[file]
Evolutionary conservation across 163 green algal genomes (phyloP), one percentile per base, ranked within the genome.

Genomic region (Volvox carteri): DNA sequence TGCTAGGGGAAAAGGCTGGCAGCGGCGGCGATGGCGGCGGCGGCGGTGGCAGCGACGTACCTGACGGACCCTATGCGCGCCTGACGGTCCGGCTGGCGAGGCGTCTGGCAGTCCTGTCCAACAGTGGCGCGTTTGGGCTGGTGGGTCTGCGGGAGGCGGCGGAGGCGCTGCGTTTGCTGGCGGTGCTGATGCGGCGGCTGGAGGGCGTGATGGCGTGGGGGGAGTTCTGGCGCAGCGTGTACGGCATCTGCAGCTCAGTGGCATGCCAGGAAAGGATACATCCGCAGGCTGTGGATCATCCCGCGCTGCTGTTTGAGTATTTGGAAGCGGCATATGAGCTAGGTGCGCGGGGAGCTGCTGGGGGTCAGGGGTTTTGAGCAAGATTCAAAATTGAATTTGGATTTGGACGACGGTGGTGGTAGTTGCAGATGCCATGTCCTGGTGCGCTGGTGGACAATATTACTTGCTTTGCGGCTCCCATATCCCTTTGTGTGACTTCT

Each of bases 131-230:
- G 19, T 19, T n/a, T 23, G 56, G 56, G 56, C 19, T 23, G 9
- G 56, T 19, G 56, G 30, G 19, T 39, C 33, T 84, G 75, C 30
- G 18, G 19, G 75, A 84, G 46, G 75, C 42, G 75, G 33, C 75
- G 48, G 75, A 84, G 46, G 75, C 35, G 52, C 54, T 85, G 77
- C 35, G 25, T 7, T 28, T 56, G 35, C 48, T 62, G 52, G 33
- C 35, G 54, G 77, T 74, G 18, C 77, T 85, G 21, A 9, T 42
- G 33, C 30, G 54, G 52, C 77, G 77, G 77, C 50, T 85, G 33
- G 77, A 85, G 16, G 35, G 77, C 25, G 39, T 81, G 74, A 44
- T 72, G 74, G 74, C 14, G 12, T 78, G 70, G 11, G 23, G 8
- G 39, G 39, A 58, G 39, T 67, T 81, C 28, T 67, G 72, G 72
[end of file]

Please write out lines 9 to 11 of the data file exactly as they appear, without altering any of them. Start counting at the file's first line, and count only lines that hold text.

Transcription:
- C 35, G 54, G 77, T 74, G 18, C 77, T 85, G 21, A 9, T 42
- G 33, C 30, G 54, G 52, C 77, G 77, G 77, C 50, T 85, G 33
- G 77, A 85, G 16, G 35, G 77, C 25, G 39, T 81, G 74, A 44